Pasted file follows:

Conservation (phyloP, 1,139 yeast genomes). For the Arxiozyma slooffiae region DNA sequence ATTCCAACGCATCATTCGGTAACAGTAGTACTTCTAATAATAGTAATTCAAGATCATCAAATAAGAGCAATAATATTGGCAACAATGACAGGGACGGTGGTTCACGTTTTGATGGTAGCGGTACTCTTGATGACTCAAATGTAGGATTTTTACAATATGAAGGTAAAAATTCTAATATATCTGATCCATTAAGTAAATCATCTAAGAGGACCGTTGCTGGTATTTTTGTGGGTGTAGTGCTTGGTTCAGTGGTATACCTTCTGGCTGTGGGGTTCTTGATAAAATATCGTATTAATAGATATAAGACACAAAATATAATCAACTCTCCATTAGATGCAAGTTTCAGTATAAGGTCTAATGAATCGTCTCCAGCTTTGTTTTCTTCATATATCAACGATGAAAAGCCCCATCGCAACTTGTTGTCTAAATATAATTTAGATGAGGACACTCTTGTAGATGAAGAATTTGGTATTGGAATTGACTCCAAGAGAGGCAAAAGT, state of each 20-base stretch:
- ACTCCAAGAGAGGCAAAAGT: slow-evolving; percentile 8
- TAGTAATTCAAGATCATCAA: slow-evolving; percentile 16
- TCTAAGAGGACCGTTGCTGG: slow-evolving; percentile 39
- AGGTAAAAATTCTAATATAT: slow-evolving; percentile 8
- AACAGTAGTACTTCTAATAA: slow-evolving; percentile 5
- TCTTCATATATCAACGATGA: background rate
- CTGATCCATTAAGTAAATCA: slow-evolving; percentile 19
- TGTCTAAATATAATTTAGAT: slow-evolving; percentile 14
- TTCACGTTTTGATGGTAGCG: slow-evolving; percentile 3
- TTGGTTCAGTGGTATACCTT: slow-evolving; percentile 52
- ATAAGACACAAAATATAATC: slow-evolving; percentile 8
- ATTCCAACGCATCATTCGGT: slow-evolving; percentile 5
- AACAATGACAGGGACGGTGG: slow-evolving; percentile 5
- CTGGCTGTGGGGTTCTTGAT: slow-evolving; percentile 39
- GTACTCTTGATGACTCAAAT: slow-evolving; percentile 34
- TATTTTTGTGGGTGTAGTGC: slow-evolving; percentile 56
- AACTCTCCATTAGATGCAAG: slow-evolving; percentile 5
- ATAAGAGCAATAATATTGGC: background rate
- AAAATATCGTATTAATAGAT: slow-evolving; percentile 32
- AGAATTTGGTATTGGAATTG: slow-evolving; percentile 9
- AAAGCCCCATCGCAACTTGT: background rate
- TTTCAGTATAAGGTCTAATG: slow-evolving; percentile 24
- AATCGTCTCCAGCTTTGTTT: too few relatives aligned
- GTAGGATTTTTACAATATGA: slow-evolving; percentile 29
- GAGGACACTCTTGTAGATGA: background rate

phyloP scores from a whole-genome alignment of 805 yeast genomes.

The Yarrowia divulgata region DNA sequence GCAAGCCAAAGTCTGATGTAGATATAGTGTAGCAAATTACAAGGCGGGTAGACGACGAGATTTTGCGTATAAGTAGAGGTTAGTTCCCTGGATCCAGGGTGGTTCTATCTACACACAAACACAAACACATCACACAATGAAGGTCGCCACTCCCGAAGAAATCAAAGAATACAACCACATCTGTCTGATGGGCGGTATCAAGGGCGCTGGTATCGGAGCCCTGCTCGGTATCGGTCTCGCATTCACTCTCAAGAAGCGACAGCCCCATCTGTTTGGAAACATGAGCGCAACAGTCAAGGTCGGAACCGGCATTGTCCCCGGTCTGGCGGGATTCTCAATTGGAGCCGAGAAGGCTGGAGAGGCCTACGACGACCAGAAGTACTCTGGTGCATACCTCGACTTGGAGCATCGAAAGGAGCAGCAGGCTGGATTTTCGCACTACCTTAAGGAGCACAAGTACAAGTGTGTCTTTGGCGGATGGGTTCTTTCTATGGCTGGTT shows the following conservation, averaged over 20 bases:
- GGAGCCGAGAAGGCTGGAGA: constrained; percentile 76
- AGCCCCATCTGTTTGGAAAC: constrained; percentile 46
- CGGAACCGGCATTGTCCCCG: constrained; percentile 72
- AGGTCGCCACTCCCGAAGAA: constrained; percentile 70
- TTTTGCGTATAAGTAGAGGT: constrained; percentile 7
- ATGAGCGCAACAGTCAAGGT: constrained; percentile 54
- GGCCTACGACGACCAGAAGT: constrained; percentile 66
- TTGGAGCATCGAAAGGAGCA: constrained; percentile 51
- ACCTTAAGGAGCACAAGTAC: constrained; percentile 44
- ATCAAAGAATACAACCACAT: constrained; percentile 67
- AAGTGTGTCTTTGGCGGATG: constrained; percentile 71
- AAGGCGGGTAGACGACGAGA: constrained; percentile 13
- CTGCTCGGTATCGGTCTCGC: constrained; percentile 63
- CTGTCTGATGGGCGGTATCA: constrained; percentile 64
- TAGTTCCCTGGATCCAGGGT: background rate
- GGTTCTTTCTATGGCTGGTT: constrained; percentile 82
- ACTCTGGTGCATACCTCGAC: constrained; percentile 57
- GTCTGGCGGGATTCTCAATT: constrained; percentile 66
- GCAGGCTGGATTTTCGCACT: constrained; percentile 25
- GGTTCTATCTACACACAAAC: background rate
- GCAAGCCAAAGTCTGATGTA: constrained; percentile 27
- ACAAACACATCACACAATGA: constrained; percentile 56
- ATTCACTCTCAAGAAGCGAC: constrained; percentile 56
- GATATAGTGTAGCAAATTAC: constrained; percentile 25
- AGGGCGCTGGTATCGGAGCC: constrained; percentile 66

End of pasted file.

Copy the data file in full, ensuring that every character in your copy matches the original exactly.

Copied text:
Conservation (phyloP, 1,139 yeast genomes). For the Arxiozyma slooffiae region DNA sequence ATTCCAACGCATCATTCGGTAACAGTAGTACTTCTAATAATAGTAATTCAAGATCATCAAATAAGAGCAATAATATTGGCAACAATGACAGGGACGGTGGTTCACGTTTTGATGGTAGCGGTACTCTTGATGACTCAAATGTAGGATTTTTACAATATGAAGGTAAAAATTCTAATATATCTGATCCATTAAGTAAATCATCTAAGAGGACCGTTGCTGGTATTTTTGTGGGTGTAGTGCTTGGTTCAGTGGTATACCTTCTGGCTGTGGGGTTCTTGATAAAATATCGTATTAATAGATATAAGACACAAAATATAATCAACTCTCCATTAGATGCAAGTTTCAGTATAAGGTCTAATGAATCGTCTCCAGCTTTGTTTTCTTCATATATCAACGATGAAAAGCCCCATCGCAACTTGTTGTCTAAATATAATTTAGATGAGGACACTCTTGTAGATGAAGAATTTGGTATTGGAATTGACTCCAAGAGAGGCAAAAGT, state of each 20-base stretch:
- ACTCCAAGAGAGGCAAAAGT: slow-evolving; percentile 8
- TAGTAATTCAAGATCATCAA: slow-evolving; percentile 16
- TCTAAGAGGACCGTTGCTGG: slow-evolving; percentile 39
- AGGTAAAAATTCTAATATAT: slow-evolving; percentile 8
- AACAGTAGTACTTCTAATAA: slow-evolving; percentile 5
- TCTTCATATATCAACGATGA: background rate
- CTGATCCATTAAGTAAATCA: slow-evolving; percentile 19
- TGTCTAAATATAATTTAGAT: slow-evolving; percentile 14
- TTCACGTTTTGATGGTAGCG: slow-evolving; percentile 3
- TTGGTTCAGTGGTATACCTT: slow-evolving; percentile 52
- ATAAGACACAAAATATAATC: slow-evolving; percentile 8
- ATTCCAACGCATCATTCGGT: slow-evolving; percentile 5
- AACAATGACAGGGACGGTGG: slow-evolving; percentile 5
- CTGGCTGTGGGGTTCTTGAT: slow-evolving; percentile 39
- GTACTCTTGATGACTCAAAT: slow-evolving; percentile 34
- TATTTTTGTGGGTGTAGTGC: slow-evolving; percentile 56
- AACTCTCCATTAGATGCAAG: slow-evolving; percentile 5
- ATAAGAGCAATAATATTGGC: background rate
- AAAATATCGTATTAATAGAT: slow-evolving; percentile 32
- AGAATTTGGTATTGGAATTG: slow-evolving; percentile 9
- AAAGCCCCATCGCAACTTGT: background rate
- TTTCAGTATAAGGTCTAATG: slow-evolving; percentile 24
- AATCGTCTCCAGCTTTGTTT: too few relatives aligned
- GTAGGATTTTTACAATATGA: slow-evolving; percentile 29
- GAGGACACTCTTGTAGATGA: background rate

phyloP scores from a whole-genome alignment of 805 yeast genomes.

The Yarrowia divulgata region DNA sequence GCAAGCCAAAGTCTGATGTAGATATAGTGTAGCAAATTACAAGGCGGGTAGACGACGAGATTTTGCGTATAAGTAGAGGTTAGTTCCCTGGATCCAGGGTGGTTCTATCTACACACAAACACAAACACATCACACAATGAAGGTCGCCACTCCCGAAGAAATCAAAGAATACAACCACATCTGTCTGATGGGCGGTATCAAGGGCGCTGGTATCGGAGCCCTGCTCGGTATCGGTCTCGCATTCACTCTCAAGAAGCGACAGCCCCATCTGTTTGGAAACATGAGCGCAACAGTCAAGGTCGGAACCGGCATTGTCCCCGGTCTGGCGGGATTCTCAATTGGAGCCGAGAAGGCTGGAGAGGCCTACGACGACCAGAAGTACTCTGGTGCATACCTCGACTTGGAGCATCGAAAGGAGCAGCAGGCTGGATTTTCGCACTACCTTAAGGAGCACAAGTACAAGTGTGTCTTTGGCGGATGGGTTCTTTCTATGGCTGGTT shows the following conservation, averaged over 20 bases:
- GGAGCCGAGAAGGCTGGAGA: constrained; percentile 76
- AGCCCCATCTGTTTGGAAAC: constrained; percentile 46
- CGGAACCGGCATTGTCCCCG: constrained; percentile 72
- AGGTCGCCACTCCCGAAGAA: constrained; percentile 70
- TTTTGCGTATAAGTAGAGGT: constrained; percentile 7
- ATGAGCGCAACAGTCAAGGT: constrained; percentile 54
- GGCCTACGACGACCAGAAGT: constrained; percentile 66
- TTGGAGCATCGAAAGGAGCA: constrained; percentile 51
- ACCTTAAGGAGCACAAGTAC: constrained; percentile 44
- ATCAAAGAATACAACCACAT: constrained; percentile 67
- AAGTGTGTCTTTGGCGGATG: constrained; percentile 71
- AAGGCGGGTAGACGACGAGA: constrained; percentile 13
- CTGCTCGGTATCGGTCTCGC: constrained; percentile 63
- CTGTCTGATGGGCGGTATCA: constrained; percentile 64
- TAGTTCCCTGGATCCAGGGT: background rate
- GGTTCTTTCTATGGCTGGTT: constrained; percentile 82
- ACTCTGGTGCATACCTCGAC: constrained; percentile 57
- GTCTGGCGGGATTCTCAATT: constrained; percentile 66
- GCAGGCTGGATTTTCGCACT: constrained; percentile 25
- GGTTCTATCTACACACAAAC: background rate
- GCAAGCCAAAGTCTGATGTA: constrained; percentile 27
- ACAAACACATCACACAATGA: constrained; percentile 56
- ATTCACTCTCAAGAAGCGAC: constrained; percentile 56
- GATATAGTGTAGCAAATTAC: constrained; percentile 25
- AGGGCGCTGGTATCGGAGCC: constrained; percentile 66